We routinely advise clients here at the Alaska Personal Injury Law Group about their legal rights concerning their medical records. We do this to encourage them to become knowledgeable consumers of medical services. Essentially, the more informed the client is as a patient, the better services they can receive from their health care provider. So, it was with some surprise that I was informed by my own doctor that “by the letter of the law” he was not permitted to provide me with the reports he had received from a specialist (mind you, I had requested that the specialist send him the records in the first place). I agreed to request the records from the specialist instead, and made a mental note to review the applicable law, thinking that perhaps there was some new provision about which I was unaware.
The short answer is my doctor has been misinformed. The “letter of the law” is that a patient is entitled to receive a a complete copy of their medical records held by their physician. This has always been the law in Alaska, and remains so today. Most states have laws addressing this right. Further, federal heath care law has recently articulated a federal right of access to one’s own medical records.
Alaska’s statute, passed in 1978, sets out a broad right of access in A.S. 18.23.005: “a patient is entitled to inspect and copy any records developed or maintained by a health care provider or other person pertaining to the health care rendered to the patient.” There are no articulated exceptions here, and the right of access would plainly reach to all records in the file, including lab reports, imaging studies, or the evaluations of other doctors since these are used by the physician in providing care.
Alaska’s Medical Board is responsible for promulgating regulations that govern the practice of medicine in Alaska. In one regulation, 12 AAC 40.967, the Board expressly defines for physicians the behaviors that constitute “unprofessional conduct,” including the failure:”to provide copies of complete patient records in the licensee’s custody and control within 30 days after receipt of a written request from the patient.” Most professions are also governed by an ethics code, and physicians are no exception. Alaska’s Medical Board, in 12 AAC 40.955, has adopted the medical ethics code set out by the American Medical Association. The AMA, in Opinions 7.02 and 10.1, also sets out an ethical precept for physicians mandating that a copy of patient records be provided to the patient. Stating that the “patient is entitled to obtain copies or summaries of their medical records,” the AMA sets this right out as one of the “fundamental elements” of the physician’s relationship with their patient.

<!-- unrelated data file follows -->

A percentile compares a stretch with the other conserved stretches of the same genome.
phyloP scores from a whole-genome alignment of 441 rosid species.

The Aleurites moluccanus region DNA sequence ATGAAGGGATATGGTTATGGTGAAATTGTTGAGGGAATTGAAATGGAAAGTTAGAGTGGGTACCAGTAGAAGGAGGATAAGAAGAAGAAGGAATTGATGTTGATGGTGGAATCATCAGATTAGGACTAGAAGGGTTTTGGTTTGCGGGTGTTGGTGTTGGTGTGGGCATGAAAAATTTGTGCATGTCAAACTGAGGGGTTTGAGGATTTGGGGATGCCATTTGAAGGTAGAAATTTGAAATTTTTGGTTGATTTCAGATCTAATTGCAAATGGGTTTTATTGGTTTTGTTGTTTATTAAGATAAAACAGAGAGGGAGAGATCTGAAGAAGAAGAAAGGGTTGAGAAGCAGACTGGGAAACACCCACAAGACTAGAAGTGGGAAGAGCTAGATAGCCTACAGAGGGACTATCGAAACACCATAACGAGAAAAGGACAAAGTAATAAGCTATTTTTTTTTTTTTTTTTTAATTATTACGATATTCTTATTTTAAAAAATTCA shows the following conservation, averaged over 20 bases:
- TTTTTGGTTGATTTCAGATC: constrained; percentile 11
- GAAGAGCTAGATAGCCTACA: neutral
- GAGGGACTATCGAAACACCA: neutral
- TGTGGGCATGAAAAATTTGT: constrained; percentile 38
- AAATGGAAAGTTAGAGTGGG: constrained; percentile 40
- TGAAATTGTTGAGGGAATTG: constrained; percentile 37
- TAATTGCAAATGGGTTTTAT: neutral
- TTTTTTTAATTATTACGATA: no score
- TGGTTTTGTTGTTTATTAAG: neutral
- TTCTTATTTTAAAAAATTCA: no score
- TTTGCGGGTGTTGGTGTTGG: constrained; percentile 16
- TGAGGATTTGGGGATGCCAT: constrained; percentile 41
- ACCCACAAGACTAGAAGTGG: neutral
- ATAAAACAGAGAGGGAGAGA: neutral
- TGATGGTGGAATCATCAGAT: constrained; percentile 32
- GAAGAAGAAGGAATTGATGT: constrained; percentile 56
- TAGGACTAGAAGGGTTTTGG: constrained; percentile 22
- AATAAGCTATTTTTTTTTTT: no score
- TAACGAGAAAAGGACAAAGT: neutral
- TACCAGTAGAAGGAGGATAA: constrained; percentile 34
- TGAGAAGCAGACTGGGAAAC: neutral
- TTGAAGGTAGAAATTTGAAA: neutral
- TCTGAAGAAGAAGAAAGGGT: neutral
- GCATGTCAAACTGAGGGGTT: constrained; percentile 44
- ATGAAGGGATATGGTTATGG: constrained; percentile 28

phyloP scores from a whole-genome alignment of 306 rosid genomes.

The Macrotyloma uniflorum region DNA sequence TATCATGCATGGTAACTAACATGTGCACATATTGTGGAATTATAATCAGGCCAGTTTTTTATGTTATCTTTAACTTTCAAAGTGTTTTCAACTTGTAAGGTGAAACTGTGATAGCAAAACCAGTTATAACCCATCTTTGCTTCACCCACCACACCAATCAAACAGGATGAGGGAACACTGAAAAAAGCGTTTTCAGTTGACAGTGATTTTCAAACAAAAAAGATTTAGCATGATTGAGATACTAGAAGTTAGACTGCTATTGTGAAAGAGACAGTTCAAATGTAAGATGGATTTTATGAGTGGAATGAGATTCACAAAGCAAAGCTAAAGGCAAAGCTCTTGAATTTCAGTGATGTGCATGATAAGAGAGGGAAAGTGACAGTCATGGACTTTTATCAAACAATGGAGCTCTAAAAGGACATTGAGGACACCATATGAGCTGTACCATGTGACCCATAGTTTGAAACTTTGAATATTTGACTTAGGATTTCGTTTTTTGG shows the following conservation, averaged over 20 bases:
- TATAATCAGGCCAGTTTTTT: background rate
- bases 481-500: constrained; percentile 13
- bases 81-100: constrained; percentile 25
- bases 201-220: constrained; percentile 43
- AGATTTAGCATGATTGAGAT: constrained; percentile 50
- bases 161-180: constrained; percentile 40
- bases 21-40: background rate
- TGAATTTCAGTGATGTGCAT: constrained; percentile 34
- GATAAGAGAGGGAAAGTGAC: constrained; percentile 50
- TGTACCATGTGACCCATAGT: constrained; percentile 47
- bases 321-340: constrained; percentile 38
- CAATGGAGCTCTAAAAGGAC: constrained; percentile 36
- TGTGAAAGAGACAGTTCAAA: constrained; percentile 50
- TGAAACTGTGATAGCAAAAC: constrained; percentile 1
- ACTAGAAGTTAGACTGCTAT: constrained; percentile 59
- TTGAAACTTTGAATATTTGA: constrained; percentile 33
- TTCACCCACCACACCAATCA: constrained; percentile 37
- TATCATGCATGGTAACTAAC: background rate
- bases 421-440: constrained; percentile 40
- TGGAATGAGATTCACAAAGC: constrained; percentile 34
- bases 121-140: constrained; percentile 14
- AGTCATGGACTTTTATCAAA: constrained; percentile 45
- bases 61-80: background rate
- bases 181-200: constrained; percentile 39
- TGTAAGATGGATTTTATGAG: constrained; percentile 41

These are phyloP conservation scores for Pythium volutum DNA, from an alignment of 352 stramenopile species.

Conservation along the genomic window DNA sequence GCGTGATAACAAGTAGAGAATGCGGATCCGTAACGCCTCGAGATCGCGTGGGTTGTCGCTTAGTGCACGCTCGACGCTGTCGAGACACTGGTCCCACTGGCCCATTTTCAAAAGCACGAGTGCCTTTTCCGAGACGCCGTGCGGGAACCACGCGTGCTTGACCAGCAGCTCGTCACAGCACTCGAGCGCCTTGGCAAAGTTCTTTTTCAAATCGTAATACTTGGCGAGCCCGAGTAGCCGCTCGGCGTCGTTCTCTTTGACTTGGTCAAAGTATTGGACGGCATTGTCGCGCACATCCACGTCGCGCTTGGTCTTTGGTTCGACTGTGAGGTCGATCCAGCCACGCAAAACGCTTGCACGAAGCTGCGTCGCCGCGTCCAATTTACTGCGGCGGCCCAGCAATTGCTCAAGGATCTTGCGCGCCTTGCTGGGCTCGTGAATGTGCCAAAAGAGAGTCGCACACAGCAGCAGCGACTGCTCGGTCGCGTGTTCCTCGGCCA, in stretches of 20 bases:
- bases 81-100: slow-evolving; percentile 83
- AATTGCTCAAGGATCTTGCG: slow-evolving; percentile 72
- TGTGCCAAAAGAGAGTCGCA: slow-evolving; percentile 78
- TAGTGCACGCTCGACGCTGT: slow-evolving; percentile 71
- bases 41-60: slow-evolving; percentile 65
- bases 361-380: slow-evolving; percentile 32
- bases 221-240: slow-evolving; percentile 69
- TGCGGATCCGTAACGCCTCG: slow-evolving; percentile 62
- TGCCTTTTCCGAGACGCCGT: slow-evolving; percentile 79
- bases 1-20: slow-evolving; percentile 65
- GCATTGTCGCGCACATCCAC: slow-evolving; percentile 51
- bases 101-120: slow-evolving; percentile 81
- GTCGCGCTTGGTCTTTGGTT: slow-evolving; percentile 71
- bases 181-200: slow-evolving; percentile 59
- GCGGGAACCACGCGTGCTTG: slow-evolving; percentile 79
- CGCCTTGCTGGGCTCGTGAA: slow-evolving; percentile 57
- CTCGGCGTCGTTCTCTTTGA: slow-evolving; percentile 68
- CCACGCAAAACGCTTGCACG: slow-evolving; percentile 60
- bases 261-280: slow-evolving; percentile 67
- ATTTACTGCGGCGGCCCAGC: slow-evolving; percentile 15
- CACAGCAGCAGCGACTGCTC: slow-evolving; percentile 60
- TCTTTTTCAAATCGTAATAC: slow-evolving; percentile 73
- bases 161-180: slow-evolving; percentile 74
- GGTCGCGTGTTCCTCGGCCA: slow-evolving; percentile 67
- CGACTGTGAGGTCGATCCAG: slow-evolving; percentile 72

In the federal regulations implementing the Health Insurance Portability and Accountability Act (“HIPAA”), the patient’s right of access is again broadly laid out, with some specific exceptions. In what is known as the Privacy Rule, 45 CFR 164.524, the regulation provides that: “an individual has a right of access to inspect and obtain a copy of” their records, and that right is only limited in certain situations that do not arise in routine health care, such as when the records contain information involving inmates, psychotherapy, litigation, or clinical research.
So, our advice to our clients remains the same. You are legally entitled to obtain a complete copy of your own medical records from your doctor, and you should get them if you want to be an effective participant in your own medical care.